On a lighter note, depth and isolation also make subterranean space an opportune place for observation. One thousand meters below ground, the Super-Kamiokande detector has been built in anticipation of the next supernova. Here, deep within the earth, we investigate the creation of matter in the universe above.
The earth has always been a resource and a source of fuel for our cities. The “matter” of the buildings around us has been mined from beneath our feet. Apparently, 60% of Naples rests on nothing. Enormous cathedral-like caves were quarried out to build the original city. These artificial caves, ancient tunnels, aqueducts, cisterns, and catacombs weave together to form an underground city beneath the city. Surviving centuries of changing use, these incredible spaces were used as a shelter from war and an underground airplane factory in World War II. Today, however, they are largely used as car parks.
An immense demand for space has pushed the mechanics of our lives underground. Over the last 200 years, virtually every urban lifeline, 90% of our transport infrastructure, and a colossal number of cables, pipes, wires, and tunnels have been buried. In their midst, buildings have grown downward, digging out more and more space to support structure, services, and the pesky car. This space beneath our feet has become essential. A subterranean city grows beneath the city above, an ingenious space-saving solution for our ever-expanding cities. In Kansas City, 10% of the total commercial real estate is underground. Since 1964, space has been carved from a 270-million-year-old limestone deposit to create SubTropolis, the world’s largest underground business complex.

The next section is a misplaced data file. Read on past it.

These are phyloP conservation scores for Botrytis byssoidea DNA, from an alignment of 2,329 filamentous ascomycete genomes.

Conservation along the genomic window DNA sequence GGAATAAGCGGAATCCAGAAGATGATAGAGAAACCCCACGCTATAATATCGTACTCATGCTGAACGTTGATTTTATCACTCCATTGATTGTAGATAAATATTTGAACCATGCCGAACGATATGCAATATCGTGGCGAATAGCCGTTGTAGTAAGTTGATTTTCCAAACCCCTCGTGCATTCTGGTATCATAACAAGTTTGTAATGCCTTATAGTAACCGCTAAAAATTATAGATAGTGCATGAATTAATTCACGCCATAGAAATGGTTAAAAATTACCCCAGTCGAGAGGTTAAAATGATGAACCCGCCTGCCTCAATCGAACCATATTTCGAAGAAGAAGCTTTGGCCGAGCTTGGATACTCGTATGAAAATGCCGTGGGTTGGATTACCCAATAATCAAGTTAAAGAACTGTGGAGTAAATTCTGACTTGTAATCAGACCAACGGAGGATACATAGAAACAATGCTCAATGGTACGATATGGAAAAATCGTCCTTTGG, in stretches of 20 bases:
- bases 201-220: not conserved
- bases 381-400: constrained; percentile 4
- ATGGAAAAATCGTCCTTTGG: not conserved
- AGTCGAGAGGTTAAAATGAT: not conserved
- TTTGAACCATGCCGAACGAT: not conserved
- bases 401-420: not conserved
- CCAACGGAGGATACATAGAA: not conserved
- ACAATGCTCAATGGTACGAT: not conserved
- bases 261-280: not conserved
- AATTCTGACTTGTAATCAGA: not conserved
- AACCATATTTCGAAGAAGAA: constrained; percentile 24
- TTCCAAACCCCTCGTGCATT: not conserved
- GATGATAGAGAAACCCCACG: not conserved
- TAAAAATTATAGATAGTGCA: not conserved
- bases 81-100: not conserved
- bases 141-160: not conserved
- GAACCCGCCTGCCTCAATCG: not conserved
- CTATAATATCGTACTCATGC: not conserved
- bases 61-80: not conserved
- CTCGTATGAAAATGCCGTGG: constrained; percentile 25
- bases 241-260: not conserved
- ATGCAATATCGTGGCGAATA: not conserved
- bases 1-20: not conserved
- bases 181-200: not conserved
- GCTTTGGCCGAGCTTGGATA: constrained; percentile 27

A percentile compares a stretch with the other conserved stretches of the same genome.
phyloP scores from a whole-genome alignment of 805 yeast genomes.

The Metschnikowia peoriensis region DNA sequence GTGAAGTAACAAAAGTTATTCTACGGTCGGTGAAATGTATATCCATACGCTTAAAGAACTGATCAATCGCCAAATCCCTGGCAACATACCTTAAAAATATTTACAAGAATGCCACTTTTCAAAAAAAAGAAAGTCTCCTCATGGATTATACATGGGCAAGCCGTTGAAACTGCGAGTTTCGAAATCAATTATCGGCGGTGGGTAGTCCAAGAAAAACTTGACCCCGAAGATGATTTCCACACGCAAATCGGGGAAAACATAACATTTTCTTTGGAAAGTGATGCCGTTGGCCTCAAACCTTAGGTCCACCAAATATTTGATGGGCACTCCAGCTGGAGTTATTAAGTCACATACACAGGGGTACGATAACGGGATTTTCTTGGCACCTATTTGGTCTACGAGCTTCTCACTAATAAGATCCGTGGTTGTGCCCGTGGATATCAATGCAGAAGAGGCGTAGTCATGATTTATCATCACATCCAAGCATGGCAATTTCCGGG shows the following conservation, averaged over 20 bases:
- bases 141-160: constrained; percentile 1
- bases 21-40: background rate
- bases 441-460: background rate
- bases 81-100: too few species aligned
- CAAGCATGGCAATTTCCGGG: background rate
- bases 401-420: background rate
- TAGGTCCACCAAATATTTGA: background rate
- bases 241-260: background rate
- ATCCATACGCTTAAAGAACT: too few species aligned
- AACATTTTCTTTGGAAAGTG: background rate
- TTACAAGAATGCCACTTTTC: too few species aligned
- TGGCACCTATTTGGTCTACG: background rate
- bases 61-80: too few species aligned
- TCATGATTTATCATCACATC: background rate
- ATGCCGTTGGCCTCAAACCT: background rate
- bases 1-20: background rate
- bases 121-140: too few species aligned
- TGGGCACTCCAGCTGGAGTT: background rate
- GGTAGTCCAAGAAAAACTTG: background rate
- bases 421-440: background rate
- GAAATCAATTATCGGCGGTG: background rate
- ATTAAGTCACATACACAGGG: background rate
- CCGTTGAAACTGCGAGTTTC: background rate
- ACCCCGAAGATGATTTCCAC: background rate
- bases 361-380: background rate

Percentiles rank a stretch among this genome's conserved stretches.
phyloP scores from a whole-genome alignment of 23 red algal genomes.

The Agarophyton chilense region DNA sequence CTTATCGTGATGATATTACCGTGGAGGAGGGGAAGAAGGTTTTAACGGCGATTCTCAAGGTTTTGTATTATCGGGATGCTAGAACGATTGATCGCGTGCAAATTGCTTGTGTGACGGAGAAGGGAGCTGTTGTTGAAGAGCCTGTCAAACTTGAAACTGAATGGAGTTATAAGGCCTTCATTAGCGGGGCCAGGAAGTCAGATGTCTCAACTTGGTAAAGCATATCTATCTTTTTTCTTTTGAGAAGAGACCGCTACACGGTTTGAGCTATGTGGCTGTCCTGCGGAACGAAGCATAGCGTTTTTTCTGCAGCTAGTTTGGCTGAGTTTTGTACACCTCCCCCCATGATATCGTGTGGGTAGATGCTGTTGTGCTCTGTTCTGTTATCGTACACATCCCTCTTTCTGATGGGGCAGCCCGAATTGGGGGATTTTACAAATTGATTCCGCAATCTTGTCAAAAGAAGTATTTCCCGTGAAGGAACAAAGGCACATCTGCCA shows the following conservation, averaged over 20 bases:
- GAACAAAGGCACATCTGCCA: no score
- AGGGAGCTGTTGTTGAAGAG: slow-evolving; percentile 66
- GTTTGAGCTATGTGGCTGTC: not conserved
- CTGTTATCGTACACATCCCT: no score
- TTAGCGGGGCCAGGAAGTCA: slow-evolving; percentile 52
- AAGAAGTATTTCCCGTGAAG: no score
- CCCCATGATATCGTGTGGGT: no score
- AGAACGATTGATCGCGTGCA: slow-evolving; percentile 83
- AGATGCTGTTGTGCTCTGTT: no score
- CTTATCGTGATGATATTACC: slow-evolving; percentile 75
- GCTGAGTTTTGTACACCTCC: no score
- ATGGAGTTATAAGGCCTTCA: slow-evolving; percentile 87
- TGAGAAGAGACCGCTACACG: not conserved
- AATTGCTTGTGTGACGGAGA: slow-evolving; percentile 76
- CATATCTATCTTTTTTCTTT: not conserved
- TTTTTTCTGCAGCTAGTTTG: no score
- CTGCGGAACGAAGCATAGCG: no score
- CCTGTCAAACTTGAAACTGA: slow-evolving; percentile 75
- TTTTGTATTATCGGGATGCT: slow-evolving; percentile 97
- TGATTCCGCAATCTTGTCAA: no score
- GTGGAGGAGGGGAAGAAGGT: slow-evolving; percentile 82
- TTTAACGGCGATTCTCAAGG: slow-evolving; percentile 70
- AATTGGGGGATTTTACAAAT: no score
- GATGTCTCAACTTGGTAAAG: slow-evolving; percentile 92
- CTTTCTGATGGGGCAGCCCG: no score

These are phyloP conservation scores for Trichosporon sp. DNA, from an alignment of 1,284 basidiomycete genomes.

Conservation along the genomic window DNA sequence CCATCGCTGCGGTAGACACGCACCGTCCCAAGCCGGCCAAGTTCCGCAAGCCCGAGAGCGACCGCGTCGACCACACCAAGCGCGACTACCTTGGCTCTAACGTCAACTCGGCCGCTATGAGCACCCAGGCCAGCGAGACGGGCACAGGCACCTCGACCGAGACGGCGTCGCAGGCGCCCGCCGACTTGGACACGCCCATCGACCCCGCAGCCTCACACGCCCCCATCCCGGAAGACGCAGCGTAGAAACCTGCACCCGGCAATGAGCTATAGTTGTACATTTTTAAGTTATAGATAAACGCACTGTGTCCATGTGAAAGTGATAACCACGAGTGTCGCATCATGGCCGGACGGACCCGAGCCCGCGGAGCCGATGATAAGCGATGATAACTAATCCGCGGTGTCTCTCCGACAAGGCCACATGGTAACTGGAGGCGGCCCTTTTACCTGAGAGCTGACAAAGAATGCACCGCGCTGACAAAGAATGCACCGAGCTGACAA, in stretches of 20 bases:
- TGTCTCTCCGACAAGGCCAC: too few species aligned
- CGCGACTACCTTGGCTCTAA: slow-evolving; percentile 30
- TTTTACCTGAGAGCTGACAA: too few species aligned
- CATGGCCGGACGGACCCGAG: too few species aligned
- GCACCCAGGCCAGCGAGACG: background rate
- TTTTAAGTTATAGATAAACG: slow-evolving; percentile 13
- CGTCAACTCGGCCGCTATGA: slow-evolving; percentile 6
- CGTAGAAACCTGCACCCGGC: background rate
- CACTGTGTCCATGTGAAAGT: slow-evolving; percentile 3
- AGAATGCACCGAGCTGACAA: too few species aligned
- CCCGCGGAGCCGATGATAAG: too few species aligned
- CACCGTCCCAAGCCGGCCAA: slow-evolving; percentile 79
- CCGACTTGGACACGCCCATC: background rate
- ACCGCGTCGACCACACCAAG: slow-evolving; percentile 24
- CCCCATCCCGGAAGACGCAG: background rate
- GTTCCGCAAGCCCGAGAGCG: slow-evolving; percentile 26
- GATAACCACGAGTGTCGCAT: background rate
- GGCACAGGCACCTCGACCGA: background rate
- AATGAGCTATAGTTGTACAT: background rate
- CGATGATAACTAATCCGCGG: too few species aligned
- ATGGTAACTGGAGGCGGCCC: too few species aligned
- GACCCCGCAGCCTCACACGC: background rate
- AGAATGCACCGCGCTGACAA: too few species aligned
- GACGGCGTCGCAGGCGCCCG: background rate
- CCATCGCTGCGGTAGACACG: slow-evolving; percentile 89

Further densification has begged for several other programs to follow suit. The new is tucked below so as not to interfere with the image of a crystallized, memorialized past. In museums all over the world, the underground extension strategy is by far the most preferred option. In this scenario, UNESCO heritage arguments seem to be decisive, but if you ask the organization, it’s a bit like discussions between the EU and national governments. The city administrations and UNESCO blame each other for the misconception that going underground is the only option. Regardless, extending the collections of historic museums underground has become the status quo. The Grand Louvre in Paris and the Rijksmuseum in Amsterdam are tiny in comparison to the extensions built beneath them.
The regulating temperature of the earth also makes it an opportune place in which to bury our (liquid) treasures. In recent times, the subterranean wine cellar has become the subterranean winery. The surge in this underground typology is noticeable, culminating in the extraordinary Antinori Winery by Archea Associati, near Florence. Here the client, the 27th generation of the Marquis family, made the difference. Their profound commitment to this typology meant that any delay or extra costs associated with what seemed at first a simple project was absorbed and accepted.